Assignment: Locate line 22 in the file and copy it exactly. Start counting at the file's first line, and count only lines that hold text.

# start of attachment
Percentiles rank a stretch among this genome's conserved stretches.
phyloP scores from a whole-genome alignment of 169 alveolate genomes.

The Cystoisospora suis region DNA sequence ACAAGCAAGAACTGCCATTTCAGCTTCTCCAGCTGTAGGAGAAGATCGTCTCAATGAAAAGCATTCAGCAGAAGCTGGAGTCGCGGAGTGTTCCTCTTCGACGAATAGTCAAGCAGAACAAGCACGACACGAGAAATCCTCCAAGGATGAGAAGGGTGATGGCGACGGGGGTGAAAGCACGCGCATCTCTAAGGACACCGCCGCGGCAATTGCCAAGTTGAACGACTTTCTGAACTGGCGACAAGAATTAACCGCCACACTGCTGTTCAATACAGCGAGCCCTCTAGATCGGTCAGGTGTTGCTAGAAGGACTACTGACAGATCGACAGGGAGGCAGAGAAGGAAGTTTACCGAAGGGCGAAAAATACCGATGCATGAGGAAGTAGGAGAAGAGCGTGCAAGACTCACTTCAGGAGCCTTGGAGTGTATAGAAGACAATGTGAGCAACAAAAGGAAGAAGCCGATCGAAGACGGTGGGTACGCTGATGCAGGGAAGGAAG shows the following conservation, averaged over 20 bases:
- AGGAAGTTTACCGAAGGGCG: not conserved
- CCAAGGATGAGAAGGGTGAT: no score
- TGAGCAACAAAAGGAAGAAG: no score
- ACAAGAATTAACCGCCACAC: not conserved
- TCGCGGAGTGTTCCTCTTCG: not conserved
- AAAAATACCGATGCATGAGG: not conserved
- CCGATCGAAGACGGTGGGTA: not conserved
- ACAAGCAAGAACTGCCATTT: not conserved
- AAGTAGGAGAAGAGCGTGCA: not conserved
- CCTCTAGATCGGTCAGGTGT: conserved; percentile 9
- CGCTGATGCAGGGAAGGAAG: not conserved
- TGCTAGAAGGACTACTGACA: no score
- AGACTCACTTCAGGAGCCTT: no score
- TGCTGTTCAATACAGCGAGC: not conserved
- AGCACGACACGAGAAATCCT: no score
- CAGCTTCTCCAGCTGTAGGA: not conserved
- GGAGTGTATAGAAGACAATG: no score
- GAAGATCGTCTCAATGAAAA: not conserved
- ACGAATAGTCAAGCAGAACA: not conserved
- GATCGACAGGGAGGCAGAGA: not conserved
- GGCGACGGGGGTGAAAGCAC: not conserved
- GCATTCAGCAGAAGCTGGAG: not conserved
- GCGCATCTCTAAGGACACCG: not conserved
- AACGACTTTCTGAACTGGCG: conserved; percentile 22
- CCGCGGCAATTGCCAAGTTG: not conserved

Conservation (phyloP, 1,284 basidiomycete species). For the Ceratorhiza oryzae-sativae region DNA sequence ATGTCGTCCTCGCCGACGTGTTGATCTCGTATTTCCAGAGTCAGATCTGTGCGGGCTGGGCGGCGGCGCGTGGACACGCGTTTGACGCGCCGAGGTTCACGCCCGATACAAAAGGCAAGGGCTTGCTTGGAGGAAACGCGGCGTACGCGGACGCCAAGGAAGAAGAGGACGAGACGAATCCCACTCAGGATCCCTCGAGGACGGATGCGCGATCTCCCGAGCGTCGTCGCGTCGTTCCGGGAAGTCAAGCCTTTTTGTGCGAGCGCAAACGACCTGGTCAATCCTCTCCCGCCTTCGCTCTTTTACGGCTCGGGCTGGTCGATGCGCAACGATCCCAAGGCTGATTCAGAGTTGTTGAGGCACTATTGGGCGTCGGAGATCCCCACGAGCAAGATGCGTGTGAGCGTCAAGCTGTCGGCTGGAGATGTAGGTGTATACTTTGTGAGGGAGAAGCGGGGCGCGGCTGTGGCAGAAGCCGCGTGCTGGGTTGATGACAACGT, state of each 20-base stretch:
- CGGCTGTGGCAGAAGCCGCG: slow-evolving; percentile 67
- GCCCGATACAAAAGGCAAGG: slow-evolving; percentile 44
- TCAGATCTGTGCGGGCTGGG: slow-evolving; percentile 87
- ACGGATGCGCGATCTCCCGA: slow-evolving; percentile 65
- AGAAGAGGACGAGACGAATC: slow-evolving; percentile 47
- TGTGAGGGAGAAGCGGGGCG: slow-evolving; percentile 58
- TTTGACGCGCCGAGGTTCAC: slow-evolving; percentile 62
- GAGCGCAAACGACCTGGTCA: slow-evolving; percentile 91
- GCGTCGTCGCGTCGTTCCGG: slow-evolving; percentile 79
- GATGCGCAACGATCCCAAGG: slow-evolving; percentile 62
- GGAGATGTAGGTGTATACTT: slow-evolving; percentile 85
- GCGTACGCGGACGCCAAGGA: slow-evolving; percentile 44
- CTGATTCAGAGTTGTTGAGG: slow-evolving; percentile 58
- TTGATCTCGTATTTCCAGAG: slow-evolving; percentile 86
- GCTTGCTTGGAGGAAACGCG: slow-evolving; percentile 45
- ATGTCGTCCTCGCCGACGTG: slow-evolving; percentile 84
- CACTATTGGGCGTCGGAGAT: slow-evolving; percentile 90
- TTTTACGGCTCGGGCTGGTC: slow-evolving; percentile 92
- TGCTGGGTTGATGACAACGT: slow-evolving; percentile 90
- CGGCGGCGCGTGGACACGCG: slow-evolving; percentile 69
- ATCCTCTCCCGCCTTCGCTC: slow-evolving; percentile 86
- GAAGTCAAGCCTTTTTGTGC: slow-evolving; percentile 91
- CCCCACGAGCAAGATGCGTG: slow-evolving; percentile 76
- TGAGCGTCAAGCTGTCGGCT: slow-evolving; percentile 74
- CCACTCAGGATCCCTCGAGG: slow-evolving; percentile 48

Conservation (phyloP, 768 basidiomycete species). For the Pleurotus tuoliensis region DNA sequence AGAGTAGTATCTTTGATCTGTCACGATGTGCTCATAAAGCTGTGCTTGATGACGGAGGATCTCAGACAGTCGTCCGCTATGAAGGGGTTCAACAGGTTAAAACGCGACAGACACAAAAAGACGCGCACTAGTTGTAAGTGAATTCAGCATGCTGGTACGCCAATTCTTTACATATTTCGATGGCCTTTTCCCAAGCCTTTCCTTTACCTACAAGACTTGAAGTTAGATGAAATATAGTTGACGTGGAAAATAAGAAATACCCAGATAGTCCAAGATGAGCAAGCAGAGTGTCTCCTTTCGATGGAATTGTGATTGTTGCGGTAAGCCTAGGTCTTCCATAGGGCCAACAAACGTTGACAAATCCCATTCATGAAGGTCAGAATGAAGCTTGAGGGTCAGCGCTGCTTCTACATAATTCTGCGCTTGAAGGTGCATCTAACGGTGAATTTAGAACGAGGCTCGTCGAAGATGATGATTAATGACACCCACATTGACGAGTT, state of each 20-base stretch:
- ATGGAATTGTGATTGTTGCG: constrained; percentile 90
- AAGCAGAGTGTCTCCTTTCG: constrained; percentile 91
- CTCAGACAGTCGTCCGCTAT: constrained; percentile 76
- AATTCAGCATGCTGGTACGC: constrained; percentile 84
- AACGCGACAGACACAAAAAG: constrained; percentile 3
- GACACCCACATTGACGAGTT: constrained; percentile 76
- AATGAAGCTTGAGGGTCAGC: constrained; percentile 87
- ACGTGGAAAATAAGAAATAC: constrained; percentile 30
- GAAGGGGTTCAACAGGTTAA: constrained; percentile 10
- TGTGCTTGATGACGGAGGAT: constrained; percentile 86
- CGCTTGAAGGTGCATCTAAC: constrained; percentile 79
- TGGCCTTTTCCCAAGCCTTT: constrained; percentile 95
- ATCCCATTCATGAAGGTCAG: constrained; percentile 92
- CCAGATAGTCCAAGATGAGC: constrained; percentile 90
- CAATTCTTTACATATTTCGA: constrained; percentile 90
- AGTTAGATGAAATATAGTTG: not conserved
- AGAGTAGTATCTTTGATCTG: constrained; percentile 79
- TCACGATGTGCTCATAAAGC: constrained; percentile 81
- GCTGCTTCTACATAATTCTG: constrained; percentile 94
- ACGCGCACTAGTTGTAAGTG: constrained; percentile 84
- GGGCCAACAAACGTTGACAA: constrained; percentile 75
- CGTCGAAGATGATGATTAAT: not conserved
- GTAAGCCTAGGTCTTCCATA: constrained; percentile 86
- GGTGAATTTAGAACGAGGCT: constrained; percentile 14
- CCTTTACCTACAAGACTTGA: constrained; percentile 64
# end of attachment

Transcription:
- ACGAATAGTCAAGCAGAACA: not conserved